Drink-drive limit to be slashed to align Northern Ireland with Europe
The drink-drive alcohol limit is to be slashed by nearly 40% in the first major shake-up in the law here since it was introduced in 1968.
Stormont Environment Minister Mark H Durkan said our laws would be brought into line with Europe. Under the plans, the permitted blood alcohol limit would be reduced to just 50mg of alcohol in 100ml of blood – down from the current UK limit of 80mg.
The legislation proposes a number of other measures on drink-driving, including a new blood-alcohol limit of 20mg per 100ml for learners, novice motorists and professional drivers.
It is thought the bill could become law by early 2015.
Other new legislative proposals will affect driver training and testing.
The plans include a mandatory minimum learning period of 12 months while holding a provisional licence and newly qualified drivers being restricted for two years rather than one.
It is also proposed the 45mph speed limit currently in place for learners and restricted drivers would be removed.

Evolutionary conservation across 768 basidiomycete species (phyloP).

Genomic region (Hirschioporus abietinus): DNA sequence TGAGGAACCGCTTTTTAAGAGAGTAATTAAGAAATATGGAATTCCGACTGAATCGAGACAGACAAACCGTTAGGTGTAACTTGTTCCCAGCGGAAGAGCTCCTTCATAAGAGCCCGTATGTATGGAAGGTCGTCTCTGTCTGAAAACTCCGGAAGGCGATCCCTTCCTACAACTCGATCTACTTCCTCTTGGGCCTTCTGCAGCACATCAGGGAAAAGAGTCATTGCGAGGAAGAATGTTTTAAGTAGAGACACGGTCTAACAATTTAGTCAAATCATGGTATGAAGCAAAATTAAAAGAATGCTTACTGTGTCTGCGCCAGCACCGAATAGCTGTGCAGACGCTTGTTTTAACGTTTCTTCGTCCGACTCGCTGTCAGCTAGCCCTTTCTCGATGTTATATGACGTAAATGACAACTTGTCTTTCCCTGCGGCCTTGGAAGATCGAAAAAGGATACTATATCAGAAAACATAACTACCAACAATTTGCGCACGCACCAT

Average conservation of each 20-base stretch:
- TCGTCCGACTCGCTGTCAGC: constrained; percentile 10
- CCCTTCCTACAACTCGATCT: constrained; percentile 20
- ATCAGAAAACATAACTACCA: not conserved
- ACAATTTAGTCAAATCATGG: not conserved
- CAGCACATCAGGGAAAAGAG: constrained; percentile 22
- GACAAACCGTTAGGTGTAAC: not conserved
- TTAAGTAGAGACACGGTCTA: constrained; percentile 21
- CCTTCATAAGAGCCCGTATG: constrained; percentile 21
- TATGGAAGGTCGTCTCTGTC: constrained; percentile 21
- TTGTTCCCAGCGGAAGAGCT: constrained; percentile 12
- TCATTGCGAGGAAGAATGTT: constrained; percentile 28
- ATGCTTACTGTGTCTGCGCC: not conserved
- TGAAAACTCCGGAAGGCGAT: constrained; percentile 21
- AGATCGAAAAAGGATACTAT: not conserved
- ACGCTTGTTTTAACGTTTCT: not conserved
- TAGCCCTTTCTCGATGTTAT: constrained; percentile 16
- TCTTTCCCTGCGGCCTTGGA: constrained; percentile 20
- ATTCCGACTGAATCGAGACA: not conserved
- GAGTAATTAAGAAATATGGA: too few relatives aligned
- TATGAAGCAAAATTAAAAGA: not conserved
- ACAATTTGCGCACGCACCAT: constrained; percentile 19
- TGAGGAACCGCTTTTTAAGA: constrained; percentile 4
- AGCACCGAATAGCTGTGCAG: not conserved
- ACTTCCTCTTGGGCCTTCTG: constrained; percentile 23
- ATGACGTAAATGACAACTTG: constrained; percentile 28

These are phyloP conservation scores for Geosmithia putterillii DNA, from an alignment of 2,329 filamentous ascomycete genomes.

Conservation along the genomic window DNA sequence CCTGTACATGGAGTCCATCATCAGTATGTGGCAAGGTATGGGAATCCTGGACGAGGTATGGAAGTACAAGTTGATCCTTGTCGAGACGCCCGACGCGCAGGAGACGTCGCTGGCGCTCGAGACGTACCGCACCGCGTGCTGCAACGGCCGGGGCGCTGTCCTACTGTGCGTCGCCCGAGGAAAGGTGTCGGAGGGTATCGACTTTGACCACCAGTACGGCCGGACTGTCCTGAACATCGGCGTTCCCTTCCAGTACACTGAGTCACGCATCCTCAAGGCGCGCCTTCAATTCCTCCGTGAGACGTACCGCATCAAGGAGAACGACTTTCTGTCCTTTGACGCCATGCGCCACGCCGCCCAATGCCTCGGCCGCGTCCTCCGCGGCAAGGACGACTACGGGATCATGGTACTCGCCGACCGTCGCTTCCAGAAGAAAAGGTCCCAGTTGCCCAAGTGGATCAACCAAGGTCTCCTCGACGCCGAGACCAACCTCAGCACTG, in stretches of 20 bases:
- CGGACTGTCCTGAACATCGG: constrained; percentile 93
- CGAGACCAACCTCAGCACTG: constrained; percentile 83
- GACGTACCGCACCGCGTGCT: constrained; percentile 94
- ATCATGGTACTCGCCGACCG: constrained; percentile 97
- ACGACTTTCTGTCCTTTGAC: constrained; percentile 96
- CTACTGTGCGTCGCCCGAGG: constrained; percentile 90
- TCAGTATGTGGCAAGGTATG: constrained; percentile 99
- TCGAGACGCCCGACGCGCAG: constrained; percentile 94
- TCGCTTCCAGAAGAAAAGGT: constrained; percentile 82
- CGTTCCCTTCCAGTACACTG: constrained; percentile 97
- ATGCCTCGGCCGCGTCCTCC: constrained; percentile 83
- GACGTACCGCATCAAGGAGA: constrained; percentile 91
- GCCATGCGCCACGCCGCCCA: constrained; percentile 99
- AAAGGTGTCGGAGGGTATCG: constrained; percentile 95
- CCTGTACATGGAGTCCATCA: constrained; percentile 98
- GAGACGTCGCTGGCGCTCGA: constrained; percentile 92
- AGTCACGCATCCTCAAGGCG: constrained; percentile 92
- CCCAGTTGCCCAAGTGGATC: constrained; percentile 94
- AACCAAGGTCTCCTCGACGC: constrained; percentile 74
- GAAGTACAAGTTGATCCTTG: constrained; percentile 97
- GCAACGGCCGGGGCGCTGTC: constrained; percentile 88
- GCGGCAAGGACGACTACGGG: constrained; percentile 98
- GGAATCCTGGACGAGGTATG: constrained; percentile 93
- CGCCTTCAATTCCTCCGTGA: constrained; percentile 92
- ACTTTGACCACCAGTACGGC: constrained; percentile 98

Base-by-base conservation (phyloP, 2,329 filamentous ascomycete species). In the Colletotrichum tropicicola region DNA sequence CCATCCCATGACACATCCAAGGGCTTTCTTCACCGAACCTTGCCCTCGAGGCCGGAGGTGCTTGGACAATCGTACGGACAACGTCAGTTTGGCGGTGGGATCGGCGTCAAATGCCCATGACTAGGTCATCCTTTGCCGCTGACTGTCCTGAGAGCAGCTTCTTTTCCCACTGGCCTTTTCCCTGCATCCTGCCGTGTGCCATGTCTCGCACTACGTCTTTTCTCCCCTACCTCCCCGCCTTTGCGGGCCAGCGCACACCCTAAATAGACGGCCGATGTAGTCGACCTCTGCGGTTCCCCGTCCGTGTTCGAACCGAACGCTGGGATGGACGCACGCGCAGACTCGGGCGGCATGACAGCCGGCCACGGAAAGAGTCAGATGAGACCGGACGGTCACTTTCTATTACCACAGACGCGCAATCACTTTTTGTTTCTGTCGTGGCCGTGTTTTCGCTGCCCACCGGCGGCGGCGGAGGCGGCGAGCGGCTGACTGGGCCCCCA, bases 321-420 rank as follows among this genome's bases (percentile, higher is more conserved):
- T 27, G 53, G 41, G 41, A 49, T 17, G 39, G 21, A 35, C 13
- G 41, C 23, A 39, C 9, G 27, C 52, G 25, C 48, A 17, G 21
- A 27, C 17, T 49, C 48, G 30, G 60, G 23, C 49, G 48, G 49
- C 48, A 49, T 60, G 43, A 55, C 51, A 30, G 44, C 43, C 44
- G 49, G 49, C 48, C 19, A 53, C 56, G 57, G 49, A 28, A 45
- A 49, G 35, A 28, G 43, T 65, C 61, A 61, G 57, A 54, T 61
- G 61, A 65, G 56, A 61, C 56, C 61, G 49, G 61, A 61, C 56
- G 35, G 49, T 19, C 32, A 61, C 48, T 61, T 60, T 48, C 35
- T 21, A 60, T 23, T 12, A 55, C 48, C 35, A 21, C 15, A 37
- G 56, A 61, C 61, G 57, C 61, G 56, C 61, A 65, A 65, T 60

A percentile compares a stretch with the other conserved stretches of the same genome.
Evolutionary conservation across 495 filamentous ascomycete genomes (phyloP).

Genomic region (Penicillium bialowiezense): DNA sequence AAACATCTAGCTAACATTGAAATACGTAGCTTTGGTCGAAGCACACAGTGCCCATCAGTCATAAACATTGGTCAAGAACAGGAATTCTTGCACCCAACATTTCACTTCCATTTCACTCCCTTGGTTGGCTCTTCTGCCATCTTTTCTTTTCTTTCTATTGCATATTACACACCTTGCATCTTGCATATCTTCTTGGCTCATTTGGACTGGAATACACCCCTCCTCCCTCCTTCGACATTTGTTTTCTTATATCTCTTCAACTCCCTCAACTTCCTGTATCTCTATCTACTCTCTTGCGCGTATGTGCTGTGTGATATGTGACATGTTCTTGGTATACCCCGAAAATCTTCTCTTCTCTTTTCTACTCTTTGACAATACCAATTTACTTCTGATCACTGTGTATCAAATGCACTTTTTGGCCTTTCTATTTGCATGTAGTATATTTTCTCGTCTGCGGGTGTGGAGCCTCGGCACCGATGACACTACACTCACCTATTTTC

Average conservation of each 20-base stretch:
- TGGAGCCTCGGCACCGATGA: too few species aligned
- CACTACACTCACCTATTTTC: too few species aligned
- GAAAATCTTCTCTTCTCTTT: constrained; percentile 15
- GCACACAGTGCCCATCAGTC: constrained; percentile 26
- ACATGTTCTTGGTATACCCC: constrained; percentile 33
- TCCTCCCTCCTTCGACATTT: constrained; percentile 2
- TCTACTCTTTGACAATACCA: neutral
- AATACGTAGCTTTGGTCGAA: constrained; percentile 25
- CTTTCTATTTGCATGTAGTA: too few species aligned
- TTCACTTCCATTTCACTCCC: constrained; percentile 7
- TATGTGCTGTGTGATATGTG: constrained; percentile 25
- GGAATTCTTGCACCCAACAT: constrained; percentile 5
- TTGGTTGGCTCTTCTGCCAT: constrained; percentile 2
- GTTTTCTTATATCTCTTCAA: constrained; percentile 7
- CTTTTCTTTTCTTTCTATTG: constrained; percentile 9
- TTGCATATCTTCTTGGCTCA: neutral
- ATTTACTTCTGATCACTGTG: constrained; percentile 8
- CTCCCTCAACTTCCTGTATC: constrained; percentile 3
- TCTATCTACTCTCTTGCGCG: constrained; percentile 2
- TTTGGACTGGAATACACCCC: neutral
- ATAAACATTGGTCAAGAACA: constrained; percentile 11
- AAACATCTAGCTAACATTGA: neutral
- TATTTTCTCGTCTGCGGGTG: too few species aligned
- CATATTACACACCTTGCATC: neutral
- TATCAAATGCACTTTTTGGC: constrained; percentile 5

Instead, driving test candidates would be assessed while driving at particular speeds.
It is further proposed that the age people can apply for a provisional licence would be reduced from 17 to 16-and-a-half, while learner drivers would be allowed to take lessons on motorways.
Introducing the Road Traffic (Amendment) Bill to the Assembly yesterday, Mr Durkan said: "Radical measures are necessary if we are to pursue an ambition of zero road deaths. This new legislation will tackle drivers who shamelessly continue to drink and drive. It will provide powers to radically overhaul how we train, test and protect our vulnerable new drivers.
"It will also reduce the risk to riders of quads on public roads by requiring them to wear helmets."